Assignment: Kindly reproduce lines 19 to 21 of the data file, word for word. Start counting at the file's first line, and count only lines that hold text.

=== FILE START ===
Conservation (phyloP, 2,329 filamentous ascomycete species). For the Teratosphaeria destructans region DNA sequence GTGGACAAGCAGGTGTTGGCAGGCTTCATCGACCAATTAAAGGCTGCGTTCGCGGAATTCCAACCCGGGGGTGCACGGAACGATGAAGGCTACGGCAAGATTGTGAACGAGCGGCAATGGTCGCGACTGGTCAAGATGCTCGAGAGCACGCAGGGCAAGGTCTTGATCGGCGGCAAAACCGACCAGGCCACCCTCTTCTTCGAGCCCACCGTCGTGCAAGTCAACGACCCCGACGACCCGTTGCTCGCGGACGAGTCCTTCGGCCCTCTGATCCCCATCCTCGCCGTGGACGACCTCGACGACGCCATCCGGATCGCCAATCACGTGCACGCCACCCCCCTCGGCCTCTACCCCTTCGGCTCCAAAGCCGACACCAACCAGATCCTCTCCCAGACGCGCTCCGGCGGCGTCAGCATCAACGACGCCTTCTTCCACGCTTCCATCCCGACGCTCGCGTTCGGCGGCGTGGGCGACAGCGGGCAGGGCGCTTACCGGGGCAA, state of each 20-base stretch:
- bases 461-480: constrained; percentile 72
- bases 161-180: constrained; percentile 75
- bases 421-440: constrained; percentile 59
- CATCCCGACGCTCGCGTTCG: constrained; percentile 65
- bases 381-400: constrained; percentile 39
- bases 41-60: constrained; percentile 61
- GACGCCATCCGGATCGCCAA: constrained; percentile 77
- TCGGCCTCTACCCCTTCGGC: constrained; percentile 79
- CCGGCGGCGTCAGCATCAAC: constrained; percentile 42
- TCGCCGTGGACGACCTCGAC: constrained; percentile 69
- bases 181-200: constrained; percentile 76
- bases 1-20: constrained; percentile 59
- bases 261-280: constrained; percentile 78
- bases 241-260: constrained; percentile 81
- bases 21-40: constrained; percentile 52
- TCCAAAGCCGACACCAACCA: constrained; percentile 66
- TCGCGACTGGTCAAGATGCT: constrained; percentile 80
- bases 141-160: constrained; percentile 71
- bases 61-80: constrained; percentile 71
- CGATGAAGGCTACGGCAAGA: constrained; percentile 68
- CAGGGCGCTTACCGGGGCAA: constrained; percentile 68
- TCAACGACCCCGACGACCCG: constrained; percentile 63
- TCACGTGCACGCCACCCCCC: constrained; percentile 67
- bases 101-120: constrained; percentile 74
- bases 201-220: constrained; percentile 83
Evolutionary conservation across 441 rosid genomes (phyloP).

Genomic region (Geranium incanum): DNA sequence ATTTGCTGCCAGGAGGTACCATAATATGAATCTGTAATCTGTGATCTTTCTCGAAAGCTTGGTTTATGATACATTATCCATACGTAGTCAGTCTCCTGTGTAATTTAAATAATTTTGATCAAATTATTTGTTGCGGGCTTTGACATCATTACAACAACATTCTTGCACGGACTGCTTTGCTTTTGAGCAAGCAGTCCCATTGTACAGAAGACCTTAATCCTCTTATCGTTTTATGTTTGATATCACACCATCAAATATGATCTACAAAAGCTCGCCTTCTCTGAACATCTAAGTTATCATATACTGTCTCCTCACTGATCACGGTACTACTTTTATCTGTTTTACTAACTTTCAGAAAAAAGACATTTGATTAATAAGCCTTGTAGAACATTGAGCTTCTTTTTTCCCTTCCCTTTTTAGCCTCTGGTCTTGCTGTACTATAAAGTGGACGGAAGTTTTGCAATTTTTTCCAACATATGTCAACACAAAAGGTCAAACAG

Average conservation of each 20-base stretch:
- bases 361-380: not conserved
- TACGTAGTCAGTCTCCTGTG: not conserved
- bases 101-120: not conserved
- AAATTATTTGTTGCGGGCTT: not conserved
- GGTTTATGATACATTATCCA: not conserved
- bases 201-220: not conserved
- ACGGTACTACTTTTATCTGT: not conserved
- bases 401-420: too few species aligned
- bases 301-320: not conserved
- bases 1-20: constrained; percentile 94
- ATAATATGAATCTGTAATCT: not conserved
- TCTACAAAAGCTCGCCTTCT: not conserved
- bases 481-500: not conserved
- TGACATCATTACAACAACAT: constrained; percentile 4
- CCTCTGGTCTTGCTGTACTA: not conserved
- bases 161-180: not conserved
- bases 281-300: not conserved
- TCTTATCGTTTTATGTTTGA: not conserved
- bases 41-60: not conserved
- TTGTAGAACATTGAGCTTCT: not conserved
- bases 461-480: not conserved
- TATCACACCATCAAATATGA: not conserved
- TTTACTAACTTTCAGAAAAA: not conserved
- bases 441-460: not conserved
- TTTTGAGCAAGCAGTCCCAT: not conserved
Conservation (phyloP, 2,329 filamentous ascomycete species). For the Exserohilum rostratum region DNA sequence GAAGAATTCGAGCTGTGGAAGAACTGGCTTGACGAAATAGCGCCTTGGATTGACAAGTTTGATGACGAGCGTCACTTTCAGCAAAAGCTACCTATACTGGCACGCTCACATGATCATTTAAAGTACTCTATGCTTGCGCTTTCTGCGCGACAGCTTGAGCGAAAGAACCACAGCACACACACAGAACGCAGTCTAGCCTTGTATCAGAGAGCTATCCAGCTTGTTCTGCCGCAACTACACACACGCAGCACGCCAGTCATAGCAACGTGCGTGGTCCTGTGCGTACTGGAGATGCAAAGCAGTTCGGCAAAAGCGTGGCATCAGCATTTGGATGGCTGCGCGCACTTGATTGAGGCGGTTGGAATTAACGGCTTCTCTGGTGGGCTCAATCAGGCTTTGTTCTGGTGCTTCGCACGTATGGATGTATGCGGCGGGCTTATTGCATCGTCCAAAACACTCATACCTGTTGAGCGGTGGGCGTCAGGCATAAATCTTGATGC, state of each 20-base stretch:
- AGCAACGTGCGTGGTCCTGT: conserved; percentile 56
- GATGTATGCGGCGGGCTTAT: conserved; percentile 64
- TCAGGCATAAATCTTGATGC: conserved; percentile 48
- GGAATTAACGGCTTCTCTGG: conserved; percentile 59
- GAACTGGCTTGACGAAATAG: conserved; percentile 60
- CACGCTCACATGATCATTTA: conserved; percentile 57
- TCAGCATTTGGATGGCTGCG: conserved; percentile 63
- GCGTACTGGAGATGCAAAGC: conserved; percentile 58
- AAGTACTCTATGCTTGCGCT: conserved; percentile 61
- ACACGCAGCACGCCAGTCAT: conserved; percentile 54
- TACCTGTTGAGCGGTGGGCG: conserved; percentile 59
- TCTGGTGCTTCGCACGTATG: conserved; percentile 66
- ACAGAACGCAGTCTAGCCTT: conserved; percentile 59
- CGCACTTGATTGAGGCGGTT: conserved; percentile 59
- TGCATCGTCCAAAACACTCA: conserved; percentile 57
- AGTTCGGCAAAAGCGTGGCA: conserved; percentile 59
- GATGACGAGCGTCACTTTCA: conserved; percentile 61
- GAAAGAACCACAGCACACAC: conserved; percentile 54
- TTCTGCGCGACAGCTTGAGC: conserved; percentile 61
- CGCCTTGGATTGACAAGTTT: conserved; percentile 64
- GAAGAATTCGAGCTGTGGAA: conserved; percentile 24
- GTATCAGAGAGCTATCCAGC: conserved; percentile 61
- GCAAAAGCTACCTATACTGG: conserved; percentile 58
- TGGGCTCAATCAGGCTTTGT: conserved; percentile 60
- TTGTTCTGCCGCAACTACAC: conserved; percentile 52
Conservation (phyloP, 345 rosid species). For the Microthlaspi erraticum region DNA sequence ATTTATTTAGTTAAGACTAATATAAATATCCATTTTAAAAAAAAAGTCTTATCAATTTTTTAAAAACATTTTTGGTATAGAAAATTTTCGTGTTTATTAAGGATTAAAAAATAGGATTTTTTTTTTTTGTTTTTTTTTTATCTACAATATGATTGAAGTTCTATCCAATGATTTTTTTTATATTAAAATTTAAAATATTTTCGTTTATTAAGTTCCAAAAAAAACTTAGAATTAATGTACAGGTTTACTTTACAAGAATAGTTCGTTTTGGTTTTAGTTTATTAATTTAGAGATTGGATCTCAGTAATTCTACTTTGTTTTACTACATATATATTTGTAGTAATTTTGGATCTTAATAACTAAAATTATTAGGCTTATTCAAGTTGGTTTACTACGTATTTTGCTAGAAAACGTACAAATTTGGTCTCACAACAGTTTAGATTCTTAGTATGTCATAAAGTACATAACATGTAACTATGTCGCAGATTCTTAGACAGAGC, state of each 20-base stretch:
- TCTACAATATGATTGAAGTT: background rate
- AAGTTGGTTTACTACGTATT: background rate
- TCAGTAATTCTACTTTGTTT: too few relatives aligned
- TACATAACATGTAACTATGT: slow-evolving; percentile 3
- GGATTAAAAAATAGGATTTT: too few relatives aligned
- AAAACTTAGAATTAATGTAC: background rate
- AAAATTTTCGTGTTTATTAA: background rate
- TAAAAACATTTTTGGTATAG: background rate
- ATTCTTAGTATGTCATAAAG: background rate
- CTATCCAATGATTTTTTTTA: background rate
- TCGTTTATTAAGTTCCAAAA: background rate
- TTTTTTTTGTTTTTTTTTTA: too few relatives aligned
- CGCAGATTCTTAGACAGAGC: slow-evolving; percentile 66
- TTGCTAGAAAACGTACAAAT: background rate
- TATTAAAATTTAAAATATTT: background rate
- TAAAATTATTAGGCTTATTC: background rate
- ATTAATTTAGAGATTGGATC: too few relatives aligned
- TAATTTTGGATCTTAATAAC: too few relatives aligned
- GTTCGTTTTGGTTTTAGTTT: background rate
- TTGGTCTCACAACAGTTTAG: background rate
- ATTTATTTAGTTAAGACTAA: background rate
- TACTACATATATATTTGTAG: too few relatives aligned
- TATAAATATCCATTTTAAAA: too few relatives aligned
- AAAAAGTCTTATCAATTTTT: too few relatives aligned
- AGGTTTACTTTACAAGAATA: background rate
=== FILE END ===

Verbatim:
- bases 141-160: constrained; percentile 71
- bases 61-80: constrained; percentile 71
- CGATGAAGGCTACGGCAAGA: constrained; percentile 68